“Ya, the one with a damn hard fist,” muttered the other Irishman.
“Shut it!” Snapped the first. “Now, take this damnable logbook and do away with it. The doctor don’ want any ties back, understand? Then we’ll make account for the bodies.”
William frowned before his eyes went wide. In his mind the pieces clicked firmly into place. They knew the captain and Detective MacTaggart were at Hiram’s boat, more than that, they knew them both by name! William inched forward to balance himself with a hand on the gravel path so as to peer around the corner of the archway. The moment he did, his breath caught in his throat. There, in the shadow of the wall, stood the two men that had attacked Miss Olivander at the boarding house! Between those two stood the thin man, the doctor that had arrived to examine Maggie Campbell’s body in the close just after the attack!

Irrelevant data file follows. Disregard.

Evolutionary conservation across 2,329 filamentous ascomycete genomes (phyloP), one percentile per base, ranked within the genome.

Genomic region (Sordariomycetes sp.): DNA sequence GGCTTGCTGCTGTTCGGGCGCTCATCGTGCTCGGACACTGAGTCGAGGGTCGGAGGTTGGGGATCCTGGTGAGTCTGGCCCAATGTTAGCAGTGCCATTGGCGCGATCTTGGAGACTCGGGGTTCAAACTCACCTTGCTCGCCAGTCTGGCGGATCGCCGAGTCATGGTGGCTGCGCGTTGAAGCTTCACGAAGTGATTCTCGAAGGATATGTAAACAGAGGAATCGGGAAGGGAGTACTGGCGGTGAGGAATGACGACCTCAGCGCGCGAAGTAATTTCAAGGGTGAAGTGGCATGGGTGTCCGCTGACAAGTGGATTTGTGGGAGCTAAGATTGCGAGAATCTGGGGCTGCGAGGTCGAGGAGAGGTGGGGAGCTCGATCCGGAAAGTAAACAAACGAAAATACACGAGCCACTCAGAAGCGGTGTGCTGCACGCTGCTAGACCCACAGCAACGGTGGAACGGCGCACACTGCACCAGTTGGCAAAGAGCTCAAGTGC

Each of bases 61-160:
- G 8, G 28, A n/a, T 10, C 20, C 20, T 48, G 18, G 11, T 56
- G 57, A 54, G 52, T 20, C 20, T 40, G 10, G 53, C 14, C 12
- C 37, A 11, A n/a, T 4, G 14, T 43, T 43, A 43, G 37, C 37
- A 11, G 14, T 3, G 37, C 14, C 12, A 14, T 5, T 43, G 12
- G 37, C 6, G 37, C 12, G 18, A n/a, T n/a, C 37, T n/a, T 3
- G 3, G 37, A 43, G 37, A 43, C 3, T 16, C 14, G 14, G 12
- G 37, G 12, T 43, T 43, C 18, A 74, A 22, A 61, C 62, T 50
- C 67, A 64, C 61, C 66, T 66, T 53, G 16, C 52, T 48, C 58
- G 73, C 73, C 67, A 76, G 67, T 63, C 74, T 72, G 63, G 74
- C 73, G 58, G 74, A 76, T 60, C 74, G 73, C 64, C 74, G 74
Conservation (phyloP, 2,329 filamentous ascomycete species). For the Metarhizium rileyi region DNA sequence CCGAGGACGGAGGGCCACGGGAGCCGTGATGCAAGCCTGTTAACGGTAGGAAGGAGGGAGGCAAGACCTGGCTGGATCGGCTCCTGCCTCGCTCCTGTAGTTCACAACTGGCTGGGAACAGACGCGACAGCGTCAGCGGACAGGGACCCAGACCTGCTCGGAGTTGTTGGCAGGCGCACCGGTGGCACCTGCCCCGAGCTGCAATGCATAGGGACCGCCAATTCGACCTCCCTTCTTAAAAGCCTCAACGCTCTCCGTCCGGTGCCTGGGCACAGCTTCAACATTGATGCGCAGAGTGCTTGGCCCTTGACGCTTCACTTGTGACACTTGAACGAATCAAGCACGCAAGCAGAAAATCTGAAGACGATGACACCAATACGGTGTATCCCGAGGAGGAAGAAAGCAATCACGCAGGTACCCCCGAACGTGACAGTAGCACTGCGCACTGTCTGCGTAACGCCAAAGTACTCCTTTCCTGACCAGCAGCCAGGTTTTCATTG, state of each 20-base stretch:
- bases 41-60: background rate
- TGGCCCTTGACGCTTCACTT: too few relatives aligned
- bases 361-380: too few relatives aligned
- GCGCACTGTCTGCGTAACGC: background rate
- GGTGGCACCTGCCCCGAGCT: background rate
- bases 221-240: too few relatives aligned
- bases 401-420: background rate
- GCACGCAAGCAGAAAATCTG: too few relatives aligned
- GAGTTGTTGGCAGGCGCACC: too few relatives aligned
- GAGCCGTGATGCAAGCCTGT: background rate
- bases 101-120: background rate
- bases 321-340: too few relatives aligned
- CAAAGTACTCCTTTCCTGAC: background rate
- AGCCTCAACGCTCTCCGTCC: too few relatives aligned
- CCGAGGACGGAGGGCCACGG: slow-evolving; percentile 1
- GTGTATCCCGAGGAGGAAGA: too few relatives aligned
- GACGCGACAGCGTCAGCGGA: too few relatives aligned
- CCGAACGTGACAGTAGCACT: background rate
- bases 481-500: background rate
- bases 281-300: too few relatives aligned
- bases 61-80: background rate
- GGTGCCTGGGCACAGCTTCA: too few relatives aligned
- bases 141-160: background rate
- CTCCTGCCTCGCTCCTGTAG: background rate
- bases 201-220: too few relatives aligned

Suddenly, in a moment of bad luck, the gravel beneath William’s hands gave way. Unable to catch himself on the rough archway, loose stones skittered out with a crunch that sounded deafening to his ears. He looked over. The conversation had abruptly stopped, and the two large, broad-shouldered men – one of which was named Conor if he remembered what the captain had mentioned in passing – had just handed a worn, leather bound journal to Dr. Belker: a tall, thin man in his mid-thirties, dressed in charcoal cotton trousers, white shirt and a matching charcoal coat.
The three men stared at William for what seemed an eternity. William stared back in kind, wide-eyed. Finally, the two larger men shifted position to face him.
“I got the worst luck,” William muttered to himself, slowly pulling his feet up under him so he could stand. His eyes settled on the leather journal that the thin man clutched to his chest. “Now, if I can only get to that book.”
Carefully, William got to his feet with one hand on the old stones of the archway. He licked his lips. “What would the Cap’n do?” He asked himself. “Gotta think like the Cap’n.”